Public Lab Research note


Test Rig for Portable Spectrometer

by silverhammer | March 20, 2014 07:43 | 152 views | 2 comments | #10209 | 152 views | 2 comments | #10209 20 Mar 07:43

What I want to do

I got inspired from this post on checking oils spills posted earlier. What inspired me was the idea of making the spectrometer portable, and specifically the light source portable as I thought the idea of using a laser pointer was very clever. Starting from there, I wanted to try and build a rig for prototyping a system that could allow for swapping different LEDS in and out on a tablet running spectral workbench.

My attempt and results

I took the grating and the slit from my PublicLab spectrometer. I mounted the grating (the piece of CD) over the webcam on a 7" Samsung G2 Tablet using two small pieces to double-sided tape. I then assembled a support and I mounted my IORodeo colorimeter at a 45 degree angle and pointed it towards the camera on the tablet. I removed the sensor wall from the housing so that side was opened up. I then took a cardboard cylinder and covered it with some duct tape (or duck tape) to reinforce it and mounted it into the housing of the colorimeter.

Test Rig

2014-03-19_23.18.03.jpg

Full Setup

2014-03-19_23.17.36.jpg

Once I got the structure in place, I could adjust the angle of the light using the test rig to adjust the angle at which the light was directed at the camera. I did this using a level app on my phone and adjust a set screw on the bracket used to support the light source.

I was able to come up with a way to operate the LEDs using the tablet directly by using an app to write commands to the usb port and connecting the arduino to the tablet using an OTG cable. The OTG cable puts the tablet into something called "host" mode, which means that it can control periphery hardware you hook up to it. It also provides power to all the circuitry required to run the LED board, so batteries are not needed. I found that if the tablets battery level drops below a certain point that (~50%) that the OTG cable will not power the arduino, and thus the LED board cannot be controlled.

To set up the LED board, I used the app USB Serial Monitor Lite, which can be found on Google Play (its free). When you plug the OTG cable in and turn the app on, it should recognize the board right away. If not, select "Open Device" from the menu.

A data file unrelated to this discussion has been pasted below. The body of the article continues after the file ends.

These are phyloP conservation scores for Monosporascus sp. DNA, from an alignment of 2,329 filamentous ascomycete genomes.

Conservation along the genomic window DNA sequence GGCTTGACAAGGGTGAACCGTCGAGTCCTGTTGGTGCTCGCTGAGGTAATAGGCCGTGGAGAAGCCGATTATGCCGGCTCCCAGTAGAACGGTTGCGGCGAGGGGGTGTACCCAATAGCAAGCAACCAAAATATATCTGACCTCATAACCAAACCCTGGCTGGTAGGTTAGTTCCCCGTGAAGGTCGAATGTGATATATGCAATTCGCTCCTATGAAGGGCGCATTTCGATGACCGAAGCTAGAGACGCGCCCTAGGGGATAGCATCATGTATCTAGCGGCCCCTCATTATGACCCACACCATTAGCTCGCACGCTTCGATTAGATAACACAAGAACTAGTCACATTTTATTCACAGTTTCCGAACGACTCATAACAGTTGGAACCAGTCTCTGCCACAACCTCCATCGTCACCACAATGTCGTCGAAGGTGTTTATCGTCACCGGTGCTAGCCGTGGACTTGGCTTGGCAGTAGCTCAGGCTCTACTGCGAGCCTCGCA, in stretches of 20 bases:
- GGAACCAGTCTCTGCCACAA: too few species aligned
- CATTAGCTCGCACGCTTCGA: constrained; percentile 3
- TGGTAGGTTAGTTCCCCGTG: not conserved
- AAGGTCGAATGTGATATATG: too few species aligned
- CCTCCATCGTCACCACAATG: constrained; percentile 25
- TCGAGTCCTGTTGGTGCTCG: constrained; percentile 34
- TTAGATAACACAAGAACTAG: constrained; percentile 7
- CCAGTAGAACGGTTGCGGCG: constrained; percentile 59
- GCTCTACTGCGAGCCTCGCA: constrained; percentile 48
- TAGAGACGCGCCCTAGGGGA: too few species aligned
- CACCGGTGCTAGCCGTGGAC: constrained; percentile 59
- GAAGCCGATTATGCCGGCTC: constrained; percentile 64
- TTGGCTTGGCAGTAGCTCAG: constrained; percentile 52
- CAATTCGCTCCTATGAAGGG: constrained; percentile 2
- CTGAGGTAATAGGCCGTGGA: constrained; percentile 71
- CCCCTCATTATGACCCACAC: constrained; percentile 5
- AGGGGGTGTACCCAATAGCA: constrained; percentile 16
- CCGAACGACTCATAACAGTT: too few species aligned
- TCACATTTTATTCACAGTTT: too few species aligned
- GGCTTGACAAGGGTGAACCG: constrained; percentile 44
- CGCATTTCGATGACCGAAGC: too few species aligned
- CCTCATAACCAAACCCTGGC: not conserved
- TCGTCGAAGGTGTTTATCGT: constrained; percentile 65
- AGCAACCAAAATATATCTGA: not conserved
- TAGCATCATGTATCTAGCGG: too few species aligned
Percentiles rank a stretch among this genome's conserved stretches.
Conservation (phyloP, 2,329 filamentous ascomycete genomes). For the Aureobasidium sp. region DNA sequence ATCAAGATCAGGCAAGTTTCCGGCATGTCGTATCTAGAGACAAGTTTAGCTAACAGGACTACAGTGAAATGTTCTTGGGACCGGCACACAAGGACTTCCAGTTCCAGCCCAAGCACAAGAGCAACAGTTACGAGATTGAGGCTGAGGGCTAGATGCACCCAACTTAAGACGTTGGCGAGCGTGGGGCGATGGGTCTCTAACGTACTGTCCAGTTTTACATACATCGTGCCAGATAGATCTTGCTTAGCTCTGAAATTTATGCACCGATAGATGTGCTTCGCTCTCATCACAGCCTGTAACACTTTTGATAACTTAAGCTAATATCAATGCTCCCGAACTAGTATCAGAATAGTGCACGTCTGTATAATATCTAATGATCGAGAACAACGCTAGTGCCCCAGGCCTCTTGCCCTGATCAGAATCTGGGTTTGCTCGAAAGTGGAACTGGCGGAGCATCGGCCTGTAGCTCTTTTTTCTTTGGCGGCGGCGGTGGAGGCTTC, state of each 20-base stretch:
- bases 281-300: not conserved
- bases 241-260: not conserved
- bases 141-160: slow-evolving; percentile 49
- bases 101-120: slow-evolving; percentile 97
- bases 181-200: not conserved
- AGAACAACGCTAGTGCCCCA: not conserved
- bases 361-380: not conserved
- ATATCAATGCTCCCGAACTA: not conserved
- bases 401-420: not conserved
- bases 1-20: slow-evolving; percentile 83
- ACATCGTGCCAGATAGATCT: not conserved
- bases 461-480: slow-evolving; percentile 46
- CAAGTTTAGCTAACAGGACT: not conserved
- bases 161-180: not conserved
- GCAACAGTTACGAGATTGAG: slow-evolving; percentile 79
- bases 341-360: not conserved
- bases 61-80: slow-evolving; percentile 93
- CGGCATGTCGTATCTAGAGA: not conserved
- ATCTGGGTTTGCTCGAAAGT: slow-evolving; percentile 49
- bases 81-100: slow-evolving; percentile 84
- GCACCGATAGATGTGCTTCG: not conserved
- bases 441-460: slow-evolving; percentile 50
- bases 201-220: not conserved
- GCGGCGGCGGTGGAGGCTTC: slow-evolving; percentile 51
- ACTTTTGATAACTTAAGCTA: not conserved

The amount of time the LEDs are on can be controlled up to ~5 seconds. I found that if I set the LEDs to be on for 5.5 seconds, the board stalls out. This is perfect as it leaves the LEDs on, making it easier to set up and get a good measurement.

To set the time, send the following command over the usb port:

"[2,55000]\r"

This will stall out the LED allowing you to work.

To turn on an LED, send the following command over the usb port:

RED - "[9]\r" GREEN - "[10]\r" BLUE - "[11]\r" WHITE (RED, GREEN, BLUE on all at once) - "[12]\r"

Once an LED is on, I went to using Chrome on the tablet and collected spectra. This is what I got.

Red LED

Screen_Shot_2014-03-20_at_12.24.17_AM.png

Green LED

Screen_Shot_2014-03-20_at_12.24.54_AM.png

Blue LED

Screen_Shot_2014-03-20_at_12.25.34_AM.png

White LED (Red, Green, Blue on all at once)

Screen_Shot_2014-03-20_at_12.26.48_AM.png

Questions and next steps

I was able to get what I wanted for a first pass. The test rig will allow me to make adjustments to the pathlength (distance from camera to light source) to see if I can modulate the intensity, as I found the Blue LED to be pretty weak compared to the Red and Green LED using the same setup. I referenced some previous data I had testing the same LED board using my normal PublicLab spectrometer setup, but I found that I was saturating the signal (which means the pathlength is to short). Based on my notes, I was running at 5" for some reason (?).

I'm a little concerned that if I were to want to make this truly portable, that a 9" pathlength is too long. I plan to use the test rig to explore how much I can reduce this by. I will also check a few different angles to see if there is an optimal point (like, somewhere between 40-50deg).

I need to build a shroud so I can work on this with the lights on, as the the current setup allows to much ambient light in to get meaningful data.

The only other thing I want to work on is a better integration of the LED control and spectral workbench. My plan right now is to a simple Android app setup to send the command to the LEDS and imbedded spectral workbench into the app. When I get around to it I will get something up on GitHub for people to look at.

Why I'm interested

I want to build a portable light source system for use with spectral workbench. I think I can come up with a system in which different LEDs can either be swapped out easily, or an array of several different LEDS can be mounted in close proximity to use as a light source. I also want to be able to run this circuitry using the batteries from the table (or phone) as well as be able to control the LEDs directly through an app. By prototyping using this approach, it will be easier to come up with ways to miniaturize a system once the need dimensions are determined.


2 Comments

Wow, very cool. We had designed the 3D printed sample testing thingy to have space inside for a AAA battery and a small LED board. Or maybe some coin cells. The idea of powering it off the USB of the device is clever!

Reply to this comment...


Oops, link to smartphone sample testing setup: http://publiclab.org/notes/cfastie/02-25-2014/mobile-cuvette-holder

Reply to this comment...


Login to comment.

Public Lab is open for anyone and will always be free. By signing up you'll join a diverse group of community researchers and tap into a lot of grassroots expertise.

Sign up